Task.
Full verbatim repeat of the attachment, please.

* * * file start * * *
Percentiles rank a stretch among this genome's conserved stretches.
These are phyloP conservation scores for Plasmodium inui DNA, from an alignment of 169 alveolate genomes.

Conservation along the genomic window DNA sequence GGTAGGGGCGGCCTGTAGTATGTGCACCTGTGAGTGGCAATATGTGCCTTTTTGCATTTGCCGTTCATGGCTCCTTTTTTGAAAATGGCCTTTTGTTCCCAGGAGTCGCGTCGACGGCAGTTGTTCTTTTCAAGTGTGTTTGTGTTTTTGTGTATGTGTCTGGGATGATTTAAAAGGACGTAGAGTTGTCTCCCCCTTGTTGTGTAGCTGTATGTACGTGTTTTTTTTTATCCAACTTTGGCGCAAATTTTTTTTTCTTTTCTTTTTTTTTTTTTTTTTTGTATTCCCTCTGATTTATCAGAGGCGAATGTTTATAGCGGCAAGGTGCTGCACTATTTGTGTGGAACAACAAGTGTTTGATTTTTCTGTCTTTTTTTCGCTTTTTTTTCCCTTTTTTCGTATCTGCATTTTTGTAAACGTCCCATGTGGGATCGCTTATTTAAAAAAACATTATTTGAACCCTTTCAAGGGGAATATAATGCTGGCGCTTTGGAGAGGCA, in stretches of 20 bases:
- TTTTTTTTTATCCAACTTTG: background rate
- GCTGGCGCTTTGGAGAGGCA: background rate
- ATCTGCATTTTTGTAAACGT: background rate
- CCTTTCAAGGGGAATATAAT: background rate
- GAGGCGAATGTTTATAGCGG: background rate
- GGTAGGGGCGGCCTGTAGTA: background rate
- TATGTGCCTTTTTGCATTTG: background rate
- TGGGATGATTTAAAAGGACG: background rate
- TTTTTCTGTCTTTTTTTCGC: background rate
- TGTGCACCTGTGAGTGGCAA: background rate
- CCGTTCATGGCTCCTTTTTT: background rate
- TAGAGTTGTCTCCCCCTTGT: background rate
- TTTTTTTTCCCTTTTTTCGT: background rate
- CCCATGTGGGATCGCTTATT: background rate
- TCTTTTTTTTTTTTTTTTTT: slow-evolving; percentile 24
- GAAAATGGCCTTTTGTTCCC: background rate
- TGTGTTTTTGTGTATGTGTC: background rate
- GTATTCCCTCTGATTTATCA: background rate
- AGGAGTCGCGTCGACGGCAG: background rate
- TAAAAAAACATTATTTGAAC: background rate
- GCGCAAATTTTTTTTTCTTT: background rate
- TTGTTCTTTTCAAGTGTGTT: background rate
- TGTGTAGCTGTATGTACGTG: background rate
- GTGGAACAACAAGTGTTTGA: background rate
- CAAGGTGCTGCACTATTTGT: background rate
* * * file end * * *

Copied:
Percentiles rank a stretch among this genome's conserved stretches.
These are phyloP conservation scores for Plasmodium inui DNA, from an alignment of 169 alveolate genomes.

Conservation along the genomic window DNA sequence GGTAGGGGCGGCCTGTAGTATGTGCACCTGTGAGTGGCAATATGTGCCTTTTTGCATTTGCCGTTCATGGCTCCTTTTTTGAAAATGGCCTTTTGTTCCCAGGAGTCGCGTCGACGGCAGTTGTTCTTTTCAAGTGTGTTTGTGTTTTTGTGTATGTGTCTGGGATGATTTAAAAGGACGTAGAGTTGTCTCCCCCTTGTTGTGTAGCTGTATGTACGTGTTTTTTTTTATCCAACTTTGGCGCAAATTTTTTTTTCTTTTCTTTTTTTTTTTTTTTTTTGTATTCCCTCTGATTTATCAGAGGCGAATGTTTATAGCGGCAAGGTGCTGCACTATTTGTGTGGAACAACAAGTGTTTGATTTTTCTGTCTTTTTTTCGCTTTTTTTTCCCTTTTTTCGTATCTGCATTTTTGTAAACGTCCCATGTGGGATCGCTTATTTAAAAAAACATTATTTGAACCCTTTCAAGGGGAATATAATGCTGGCGCTTTGGAGAGGCA, in stretches of 20 bases:
- TTTTTTTTTATCCAACTTTG: background rate
- GCTGGCGCTTTGGAGAGGCA: background rate
- ATCTGCATTTTTGTAAACGT: background rate
- CCTTTCAAGGGGAATATAAT: background rate
- GAGGCGAATGTTTATAGCGG: background rate
- GGTAGGGGCGGCCTGTAGTA: background rate
- TATGTGCCTTTTTGCATTTG: background rate
- TGGGATGATTTAAAAGGACG: background rate
- TTTTTCTGTCTTTTTTTCGC: background rate
- TGTGCACCTGTGAGTGGCAA: background rate
- CCGTTCATGGCTCCTTTTTT: background rate
- TAGAGTTGTCTCCCCCTTGT: background rate
- TTTTTTTTCCCTTTTTTCGT: background rate
- CCCATGTGGGATCGCTTATT: background rate
- TCTTTTTTTTTTTTTTTTTT: slow-evolving; percentile 24
- GAAAATGGCCTTTTGTTCCC: background rate
- TGTGTTTTTGTGTATGTGTC: background rate
- GTATTCCCTCTGATTTATCA: background rate
- AGGAGTCGCGTCGACGGCAG: background rate
- TAAAAAAACATTATTTGAAC: background rate
- GCGCAAATTTTTTTTTCTTT: background rate
- TTGTTCTTTTCAAGTGTGTT: background rate
- TGTGTAGCTGTATGTACGTG: background rate
- GTGGAACAACAAGTGTTTGA: background rate
- CAAGGTGCTGCACTATTTGT: background rate